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Tuesday, November 15, 2011

Burlingame's Dilemma is a Microcosm of California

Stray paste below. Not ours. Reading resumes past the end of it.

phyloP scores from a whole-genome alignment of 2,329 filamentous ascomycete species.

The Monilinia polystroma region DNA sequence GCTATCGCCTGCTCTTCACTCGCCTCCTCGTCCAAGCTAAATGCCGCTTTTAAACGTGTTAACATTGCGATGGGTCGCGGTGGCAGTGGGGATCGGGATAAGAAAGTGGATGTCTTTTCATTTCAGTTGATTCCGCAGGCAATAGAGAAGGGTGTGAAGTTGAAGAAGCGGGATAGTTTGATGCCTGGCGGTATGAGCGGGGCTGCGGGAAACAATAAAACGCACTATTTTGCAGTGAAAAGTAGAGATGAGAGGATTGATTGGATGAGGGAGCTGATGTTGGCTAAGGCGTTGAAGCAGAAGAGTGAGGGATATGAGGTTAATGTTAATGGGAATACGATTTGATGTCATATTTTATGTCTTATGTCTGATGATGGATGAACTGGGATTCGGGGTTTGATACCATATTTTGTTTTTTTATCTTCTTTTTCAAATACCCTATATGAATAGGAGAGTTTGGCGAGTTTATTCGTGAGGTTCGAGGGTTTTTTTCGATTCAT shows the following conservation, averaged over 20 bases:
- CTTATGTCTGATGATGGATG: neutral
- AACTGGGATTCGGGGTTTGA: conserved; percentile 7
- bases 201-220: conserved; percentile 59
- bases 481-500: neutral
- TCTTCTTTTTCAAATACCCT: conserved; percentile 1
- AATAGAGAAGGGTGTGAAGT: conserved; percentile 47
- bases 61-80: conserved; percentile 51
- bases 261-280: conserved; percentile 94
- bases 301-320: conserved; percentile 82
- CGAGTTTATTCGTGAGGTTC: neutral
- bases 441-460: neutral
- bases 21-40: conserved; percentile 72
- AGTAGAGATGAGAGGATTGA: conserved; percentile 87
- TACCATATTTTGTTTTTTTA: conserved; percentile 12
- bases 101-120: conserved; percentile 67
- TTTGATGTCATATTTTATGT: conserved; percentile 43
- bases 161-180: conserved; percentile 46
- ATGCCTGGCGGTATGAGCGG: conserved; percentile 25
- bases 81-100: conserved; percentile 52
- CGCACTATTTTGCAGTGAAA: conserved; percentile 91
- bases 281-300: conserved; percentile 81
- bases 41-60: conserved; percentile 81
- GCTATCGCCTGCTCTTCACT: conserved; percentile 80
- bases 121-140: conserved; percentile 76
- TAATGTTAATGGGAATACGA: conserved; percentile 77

It would not be a stretch to point out that what happened in Burlingame Tuesday night was a microcosm of what bedevils the cash-strapped state of California. For nearly two hours, the City Council pondered the conundrum of finding fair and reasonable ways to cut its retirement costs, particularly its huge unfunded retiree health care guarantees. It was an illuminating session, held in a basement meeting room in the community's Main Library. In fact, at times, it resembled a contract negotiating session as public employee union members (all of them non-safety types) went back and forth with city officials, including City Manager Jim Nantell, who has been sounding the alarm about retiree benefits for more than a decade. For Burlingame, it turns out that there are as many retirees receiving guaranteed health care benefits as there are current workers. The unfunded liability for those perks is approaching $80 million and rising, according to Nantell. Councilman Jerry Deal noted that the city's annual operating revenues are about $41 million, roughly the same as they were a decade ago. The disconnect between what's owed public employees in the future and annual revenues is at the core of Burlingame's long-term fiscal problem which has been made worse by the ongoing economic downturn. And that's one of the main reasons the town's workers are balking at any agreements that would trim back those lucrative retirement benefits. If all of this sounds familiar, it should. The state is facing the same thing, only on a grand and highly disturbing scale.

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